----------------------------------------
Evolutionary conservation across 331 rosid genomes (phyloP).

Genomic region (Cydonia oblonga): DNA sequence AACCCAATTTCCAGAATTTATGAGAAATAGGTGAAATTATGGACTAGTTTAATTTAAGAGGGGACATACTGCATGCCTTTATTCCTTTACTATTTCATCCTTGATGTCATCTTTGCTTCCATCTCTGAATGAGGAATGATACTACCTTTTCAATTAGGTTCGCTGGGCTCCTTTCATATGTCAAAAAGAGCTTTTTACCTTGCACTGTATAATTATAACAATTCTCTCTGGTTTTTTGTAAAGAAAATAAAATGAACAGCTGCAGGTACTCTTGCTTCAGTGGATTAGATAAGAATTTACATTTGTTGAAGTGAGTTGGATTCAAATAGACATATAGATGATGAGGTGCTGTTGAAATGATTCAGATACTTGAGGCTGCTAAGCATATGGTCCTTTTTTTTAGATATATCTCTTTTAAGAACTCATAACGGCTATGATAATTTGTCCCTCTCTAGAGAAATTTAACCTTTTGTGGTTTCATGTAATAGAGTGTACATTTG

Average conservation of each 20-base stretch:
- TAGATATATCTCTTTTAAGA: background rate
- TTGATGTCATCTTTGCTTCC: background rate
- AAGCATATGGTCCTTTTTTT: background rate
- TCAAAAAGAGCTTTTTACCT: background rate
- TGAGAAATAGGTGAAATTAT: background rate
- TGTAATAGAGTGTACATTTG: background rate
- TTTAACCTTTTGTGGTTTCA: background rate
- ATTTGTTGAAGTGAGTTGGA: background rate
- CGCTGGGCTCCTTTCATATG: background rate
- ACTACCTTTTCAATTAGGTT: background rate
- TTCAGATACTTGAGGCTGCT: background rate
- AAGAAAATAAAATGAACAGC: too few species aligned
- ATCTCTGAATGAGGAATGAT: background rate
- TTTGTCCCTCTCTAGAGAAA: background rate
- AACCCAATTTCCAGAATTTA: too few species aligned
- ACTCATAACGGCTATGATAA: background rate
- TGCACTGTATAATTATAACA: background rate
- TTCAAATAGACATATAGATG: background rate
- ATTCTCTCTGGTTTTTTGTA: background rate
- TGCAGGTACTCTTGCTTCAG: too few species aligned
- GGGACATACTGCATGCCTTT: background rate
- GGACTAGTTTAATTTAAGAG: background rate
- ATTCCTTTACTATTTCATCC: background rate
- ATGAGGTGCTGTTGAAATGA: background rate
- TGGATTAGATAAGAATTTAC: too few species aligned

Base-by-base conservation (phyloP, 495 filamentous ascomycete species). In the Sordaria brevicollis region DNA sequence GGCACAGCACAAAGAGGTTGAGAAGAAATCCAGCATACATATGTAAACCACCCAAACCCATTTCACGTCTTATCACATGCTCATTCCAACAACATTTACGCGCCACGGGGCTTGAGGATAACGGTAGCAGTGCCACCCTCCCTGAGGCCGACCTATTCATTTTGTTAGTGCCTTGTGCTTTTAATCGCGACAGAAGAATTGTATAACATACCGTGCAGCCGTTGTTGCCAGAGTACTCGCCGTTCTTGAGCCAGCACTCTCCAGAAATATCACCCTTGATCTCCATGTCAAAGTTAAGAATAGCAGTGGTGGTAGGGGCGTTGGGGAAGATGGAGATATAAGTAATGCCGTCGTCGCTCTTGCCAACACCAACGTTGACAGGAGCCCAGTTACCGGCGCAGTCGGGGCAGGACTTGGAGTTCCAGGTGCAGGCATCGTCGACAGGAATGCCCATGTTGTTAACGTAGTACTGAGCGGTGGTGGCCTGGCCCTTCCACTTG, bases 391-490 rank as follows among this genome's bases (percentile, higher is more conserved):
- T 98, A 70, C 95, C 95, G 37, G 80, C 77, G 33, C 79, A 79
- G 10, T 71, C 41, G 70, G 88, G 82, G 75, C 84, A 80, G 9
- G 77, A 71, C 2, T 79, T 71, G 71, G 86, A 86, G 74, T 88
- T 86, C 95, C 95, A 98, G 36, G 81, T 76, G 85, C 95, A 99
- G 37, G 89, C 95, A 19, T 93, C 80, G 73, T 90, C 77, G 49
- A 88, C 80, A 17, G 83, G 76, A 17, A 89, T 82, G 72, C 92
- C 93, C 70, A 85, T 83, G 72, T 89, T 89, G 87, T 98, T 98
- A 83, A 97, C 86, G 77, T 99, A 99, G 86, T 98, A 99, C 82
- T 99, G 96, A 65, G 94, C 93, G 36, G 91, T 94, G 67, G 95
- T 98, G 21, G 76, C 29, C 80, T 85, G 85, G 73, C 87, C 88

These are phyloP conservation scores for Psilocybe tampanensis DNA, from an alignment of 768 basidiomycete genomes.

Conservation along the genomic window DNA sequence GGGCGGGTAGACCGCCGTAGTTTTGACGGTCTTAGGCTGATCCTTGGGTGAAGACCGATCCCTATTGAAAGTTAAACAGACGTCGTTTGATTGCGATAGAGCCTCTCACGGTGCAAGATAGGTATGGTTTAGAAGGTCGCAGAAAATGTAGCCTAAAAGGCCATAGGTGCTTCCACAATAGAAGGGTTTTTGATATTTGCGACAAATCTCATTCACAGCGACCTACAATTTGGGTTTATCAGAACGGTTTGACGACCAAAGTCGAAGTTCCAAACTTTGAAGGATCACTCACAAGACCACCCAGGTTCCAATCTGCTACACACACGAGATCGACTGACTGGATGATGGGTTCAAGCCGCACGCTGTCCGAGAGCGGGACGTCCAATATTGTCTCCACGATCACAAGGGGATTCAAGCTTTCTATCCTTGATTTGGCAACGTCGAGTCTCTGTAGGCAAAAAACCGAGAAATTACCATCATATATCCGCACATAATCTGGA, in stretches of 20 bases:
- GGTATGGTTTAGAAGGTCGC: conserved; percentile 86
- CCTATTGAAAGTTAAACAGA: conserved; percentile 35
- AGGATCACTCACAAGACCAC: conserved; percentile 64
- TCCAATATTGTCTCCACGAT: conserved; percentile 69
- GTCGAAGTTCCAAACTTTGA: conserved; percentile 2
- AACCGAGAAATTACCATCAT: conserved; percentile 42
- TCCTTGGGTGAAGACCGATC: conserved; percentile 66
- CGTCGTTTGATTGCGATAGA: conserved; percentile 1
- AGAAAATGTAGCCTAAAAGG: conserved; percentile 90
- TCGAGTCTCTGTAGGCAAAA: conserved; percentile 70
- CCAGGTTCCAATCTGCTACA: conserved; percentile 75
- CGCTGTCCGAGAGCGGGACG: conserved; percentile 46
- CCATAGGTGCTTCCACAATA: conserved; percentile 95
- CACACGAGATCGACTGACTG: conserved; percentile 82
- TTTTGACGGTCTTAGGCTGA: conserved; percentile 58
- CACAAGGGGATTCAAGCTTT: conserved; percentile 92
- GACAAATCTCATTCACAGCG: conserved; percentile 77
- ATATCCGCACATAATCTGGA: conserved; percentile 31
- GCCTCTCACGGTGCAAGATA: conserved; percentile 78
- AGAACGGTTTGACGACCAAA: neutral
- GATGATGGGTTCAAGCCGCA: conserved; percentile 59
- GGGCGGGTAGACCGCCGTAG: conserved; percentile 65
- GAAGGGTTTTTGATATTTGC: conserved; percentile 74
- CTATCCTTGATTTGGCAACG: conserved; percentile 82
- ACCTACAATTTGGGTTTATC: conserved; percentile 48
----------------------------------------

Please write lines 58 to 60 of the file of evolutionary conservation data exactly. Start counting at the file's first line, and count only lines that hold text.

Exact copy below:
- GACAAATCTCATTCACAGCG: conserved; percentile 77
- ATATCCGCACATAATCTGGA: conserved; percentile 31
- GCCTCTCACGGTGCAAGATA: conserved; percentile 78